Oh, how I wish we could do something like that. But it’s not possible without a major breaking change. This would probably break every single JUCE app/plug-in out there which is something we are not prepared to do.

AudioBlock may get more functionality overtime but - we defined it as a lightweight, lock-free [1] class - and thus, by definition, will never, ever do things like memory management or channel pointer management. That’s the job of AudioBuffer. AudioBlock will never become as big and inflexible like AudioBuffer because AudioBlock is a different tool in the toolbox.

I don’t think they have the same purpose. Before we did the DSP module we asked a lot of JUCE users how they would like the interface with the DSP module. The vast majority said: “Just give me lots of DSP functions with a simple pointer and number of samples.” Which makes sense because you can apply these algorithms in so many different ways - in scratch buffer, in a sliding window algorithm, etc.

This is what the AudioBlock class is about - it’s a pointer to channel pointers along with numberOfChannels and numberOfSamples. Nothing more. Think of AudioBlock like the HeapBlock class but for audio.

In addition AudioBlock does not need to be only float or double, it can also use SIMDRegister<float> and SIMDRegister<double> - something that wouldn’t really make sense for AudioBuffer as it directly interfaces with the DAW’s and audio device’s buffers.

[1] Except for one method with is the HeapBlock allocation method.

I feel the need to repeat my analogy from earlier, because nobody seemed to understand it, and it does really sum this up very well.

These things are all the same concept:

AudioBuffer -> AudioBlock 
String -> StringRef 
std::string -> std::string_view
std::vector -> gsl::span

You have heavyweight, allocating containers. And you have lightweight, non-allocating, wrappers for passing around EITHER references to the contents (or part of the contents) of the heavyweight containers, OR data from other sources. These are very very different use-cases and both are important - I think that anyone who’s annoyed by our use of two different classes may not properly understand the reasons for it.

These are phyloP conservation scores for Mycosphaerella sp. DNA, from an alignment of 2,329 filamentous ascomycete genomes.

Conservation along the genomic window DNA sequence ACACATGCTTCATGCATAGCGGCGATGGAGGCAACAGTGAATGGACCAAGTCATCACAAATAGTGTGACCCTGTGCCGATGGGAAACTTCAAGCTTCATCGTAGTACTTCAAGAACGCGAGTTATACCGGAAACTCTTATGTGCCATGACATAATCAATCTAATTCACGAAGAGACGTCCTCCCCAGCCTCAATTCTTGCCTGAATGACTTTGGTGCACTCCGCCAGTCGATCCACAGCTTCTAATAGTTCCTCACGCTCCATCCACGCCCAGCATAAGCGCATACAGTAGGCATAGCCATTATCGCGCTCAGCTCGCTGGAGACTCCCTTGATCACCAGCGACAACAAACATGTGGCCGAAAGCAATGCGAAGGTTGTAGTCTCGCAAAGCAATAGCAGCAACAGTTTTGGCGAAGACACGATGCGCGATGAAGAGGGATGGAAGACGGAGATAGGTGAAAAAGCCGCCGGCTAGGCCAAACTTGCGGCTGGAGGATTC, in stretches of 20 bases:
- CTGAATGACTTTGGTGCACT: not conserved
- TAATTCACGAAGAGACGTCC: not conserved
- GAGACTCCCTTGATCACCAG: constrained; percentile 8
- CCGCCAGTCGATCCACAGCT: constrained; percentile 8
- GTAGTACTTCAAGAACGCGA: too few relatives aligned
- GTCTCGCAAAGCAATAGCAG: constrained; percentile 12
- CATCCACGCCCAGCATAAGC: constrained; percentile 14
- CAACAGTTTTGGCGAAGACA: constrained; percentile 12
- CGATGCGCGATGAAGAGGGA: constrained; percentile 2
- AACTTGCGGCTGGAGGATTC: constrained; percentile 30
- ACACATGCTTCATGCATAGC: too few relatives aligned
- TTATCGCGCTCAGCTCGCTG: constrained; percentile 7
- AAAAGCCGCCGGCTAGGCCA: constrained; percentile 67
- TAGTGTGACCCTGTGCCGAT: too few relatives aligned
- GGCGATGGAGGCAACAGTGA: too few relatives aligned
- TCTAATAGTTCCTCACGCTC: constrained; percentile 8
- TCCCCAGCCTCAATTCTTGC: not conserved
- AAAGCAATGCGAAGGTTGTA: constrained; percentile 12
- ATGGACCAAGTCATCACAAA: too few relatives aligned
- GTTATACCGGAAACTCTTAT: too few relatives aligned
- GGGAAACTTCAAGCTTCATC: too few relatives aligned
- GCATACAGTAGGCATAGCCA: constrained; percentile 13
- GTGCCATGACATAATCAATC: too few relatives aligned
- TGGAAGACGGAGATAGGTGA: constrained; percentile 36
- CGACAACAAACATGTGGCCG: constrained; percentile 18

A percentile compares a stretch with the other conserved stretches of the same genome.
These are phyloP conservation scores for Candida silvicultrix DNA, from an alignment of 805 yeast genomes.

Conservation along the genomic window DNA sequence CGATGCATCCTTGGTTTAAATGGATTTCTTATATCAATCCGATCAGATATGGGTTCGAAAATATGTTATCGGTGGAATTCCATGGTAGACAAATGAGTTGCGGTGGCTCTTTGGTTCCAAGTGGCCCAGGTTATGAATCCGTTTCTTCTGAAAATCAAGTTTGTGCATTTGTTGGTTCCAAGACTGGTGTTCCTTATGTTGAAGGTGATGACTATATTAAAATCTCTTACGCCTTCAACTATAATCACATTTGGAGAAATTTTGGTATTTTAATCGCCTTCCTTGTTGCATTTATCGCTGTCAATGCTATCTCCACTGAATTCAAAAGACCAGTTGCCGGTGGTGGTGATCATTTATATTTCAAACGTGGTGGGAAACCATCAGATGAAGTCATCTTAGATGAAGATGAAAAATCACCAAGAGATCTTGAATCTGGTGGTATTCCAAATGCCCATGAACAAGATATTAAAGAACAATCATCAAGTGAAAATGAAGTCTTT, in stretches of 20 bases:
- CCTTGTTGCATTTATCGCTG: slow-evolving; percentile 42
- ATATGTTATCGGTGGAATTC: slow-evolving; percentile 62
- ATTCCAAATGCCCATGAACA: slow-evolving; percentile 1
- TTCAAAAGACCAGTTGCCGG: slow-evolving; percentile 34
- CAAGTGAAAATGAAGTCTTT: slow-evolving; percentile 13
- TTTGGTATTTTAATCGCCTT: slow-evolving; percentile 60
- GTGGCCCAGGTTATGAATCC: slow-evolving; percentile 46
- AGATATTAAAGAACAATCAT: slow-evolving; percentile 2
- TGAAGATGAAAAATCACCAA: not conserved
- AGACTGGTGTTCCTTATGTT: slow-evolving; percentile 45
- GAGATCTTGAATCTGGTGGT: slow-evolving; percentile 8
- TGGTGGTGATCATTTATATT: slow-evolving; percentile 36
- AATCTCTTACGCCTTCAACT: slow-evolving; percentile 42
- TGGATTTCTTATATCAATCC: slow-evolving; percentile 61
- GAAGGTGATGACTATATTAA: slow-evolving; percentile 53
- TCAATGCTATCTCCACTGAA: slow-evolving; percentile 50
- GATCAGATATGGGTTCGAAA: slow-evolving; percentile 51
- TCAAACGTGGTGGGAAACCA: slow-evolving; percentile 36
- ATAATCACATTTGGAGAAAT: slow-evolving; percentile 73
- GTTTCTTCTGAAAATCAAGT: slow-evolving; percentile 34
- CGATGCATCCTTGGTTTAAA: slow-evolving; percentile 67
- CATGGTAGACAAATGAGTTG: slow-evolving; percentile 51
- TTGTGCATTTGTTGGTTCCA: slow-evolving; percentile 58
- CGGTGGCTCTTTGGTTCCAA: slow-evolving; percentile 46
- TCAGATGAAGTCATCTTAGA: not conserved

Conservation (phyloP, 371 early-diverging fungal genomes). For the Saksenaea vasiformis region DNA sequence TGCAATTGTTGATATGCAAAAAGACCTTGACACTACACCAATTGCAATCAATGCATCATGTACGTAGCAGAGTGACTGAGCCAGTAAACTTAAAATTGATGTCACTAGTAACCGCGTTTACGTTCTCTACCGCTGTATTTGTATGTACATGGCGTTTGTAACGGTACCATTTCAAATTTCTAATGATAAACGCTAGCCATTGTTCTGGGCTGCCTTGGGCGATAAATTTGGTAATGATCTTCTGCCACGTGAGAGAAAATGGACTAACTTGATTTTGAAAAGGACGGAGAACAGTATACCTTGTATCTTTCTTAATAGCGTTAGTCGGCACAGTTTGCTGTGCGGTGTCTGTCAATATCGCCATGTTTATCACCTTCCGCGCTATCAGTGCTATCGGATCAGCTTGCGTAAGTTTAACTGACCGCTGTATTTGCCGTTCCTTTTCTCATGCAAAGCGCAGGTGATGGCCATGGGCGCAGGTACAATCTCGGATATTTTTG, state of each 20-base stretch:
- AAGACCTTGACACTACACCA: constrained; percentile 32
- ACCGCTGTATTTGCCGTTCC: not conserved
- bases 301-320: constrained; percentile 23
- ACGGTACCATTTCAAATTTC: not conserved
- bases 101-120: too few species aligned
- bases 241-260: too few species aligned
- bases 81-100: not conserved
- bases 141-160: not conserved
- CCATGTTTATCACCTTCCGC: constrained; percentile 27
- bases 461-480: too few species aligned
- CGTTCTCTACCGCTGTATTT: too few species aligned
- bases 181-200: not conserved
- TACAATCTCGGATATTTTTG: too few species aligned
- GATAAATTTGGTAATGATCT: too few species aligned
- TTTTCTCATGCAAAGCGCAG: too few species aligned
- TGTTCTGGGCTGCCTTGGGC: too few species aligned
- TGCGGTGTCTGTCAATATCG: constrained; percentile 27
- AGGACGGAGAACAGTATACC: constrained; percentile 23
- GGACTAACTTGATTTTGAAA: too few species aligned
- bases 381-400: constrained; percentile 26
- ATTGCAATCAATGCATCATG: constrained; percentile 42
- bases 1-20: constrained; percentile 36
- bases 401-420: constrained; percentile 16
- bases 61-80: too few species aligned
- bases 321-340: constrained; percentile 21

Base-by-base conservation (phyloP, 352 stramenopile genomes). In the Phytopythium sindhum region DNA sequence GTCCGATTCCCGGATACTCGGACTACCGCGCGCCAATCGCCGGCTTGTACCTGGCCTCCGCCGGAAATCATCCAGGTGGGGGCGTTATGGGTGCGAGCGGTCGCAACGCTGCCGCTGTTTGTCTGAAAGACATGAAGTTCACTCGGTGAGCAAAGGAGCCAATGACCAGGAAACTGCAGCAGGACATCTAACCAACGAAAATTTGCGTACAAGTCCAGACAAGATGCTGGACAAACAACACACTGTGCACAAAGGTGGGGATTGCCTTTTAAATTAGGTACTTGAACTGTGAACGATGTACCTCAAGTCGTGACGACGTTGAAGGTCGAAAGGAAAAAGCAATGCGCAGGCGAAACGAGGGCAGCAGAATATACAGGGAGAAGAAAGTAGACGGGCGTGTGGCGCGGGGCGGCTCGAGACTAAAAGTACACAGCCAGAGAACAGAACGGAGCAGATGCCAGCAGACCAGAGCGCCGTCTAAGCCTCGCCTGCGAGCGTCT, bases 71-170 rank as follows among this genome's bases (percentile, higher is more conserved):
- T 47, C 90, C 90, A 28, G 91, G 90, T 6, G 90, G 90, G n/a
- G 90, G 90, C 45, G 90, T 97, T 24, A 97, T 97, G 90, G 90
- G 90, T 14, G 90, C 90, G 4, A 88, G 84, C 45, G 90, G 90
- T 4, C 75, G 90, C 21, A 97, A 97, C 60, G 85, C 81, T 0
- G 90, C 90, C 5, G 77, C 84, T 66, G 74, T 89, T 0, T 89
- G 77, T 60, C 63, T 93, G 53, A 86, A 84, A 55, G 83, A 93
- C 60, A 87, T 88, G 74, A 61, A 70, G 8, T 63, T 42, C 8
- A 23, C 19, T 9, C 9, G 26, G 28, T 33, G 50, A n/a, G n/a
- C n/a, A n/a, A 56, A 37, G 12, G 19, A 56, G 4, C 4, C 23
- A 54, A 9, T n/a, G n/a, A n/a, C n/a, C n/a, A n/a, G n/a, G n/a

Ideally I’d have figured all this stuff out properly back in 2003 and the two classes would look the same except for their constructors and a few mutating methods. We’re doing our best to retro-fit an elegant solution with minimum breakage to existing code, but I don’t really think it’s too bad!


I had a thought of that over the weekend, I actually wanted to give it a go in a PR, but it will probably take a week, before I find the time to do that:

What if the AudioBuffer<SampleType> simply inherits AudioBlock<SampleType>. You can then implement the existing AudioBuffer manipulation methods (copyFrom etc) to call the correspondent methods in AudioBlock and deprecate them for JUCE-6. So the heavyweight class has the same interface as the lightweight, same as String and StringRef?

Just a thought

just throwing it out there, but what is so bad about breaking existing code if the final solution is 100x better than the old code? Apple releases a new phone every year and changes iOS ALLLLL the freakin’ time, and the users adapt just fine. Same for Facebook and Youtube and Gmail. People get over those changes in their familiars pretty quickly. just sayin’… There’s a reason no one develops 32-bit plugins or TDM plugins…

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We do breaking changes all the time, but there’s a balance between how much hassle it causes people and how much visible improvement there is. For a very common class like AudioBuffer where people will use it in hundreds of places in their code, we need to be very very cautious about changes because it could trigger a lot of rewriting.

I say you take 2 weeks, fork the repo and design the API the way you think it should be designed, now that you have 15 years of hindsight and small changes. Maybe you’ll end up with an API change like how Apple ended up changing everything over from ObjC to Swift to make programming easier for the developers.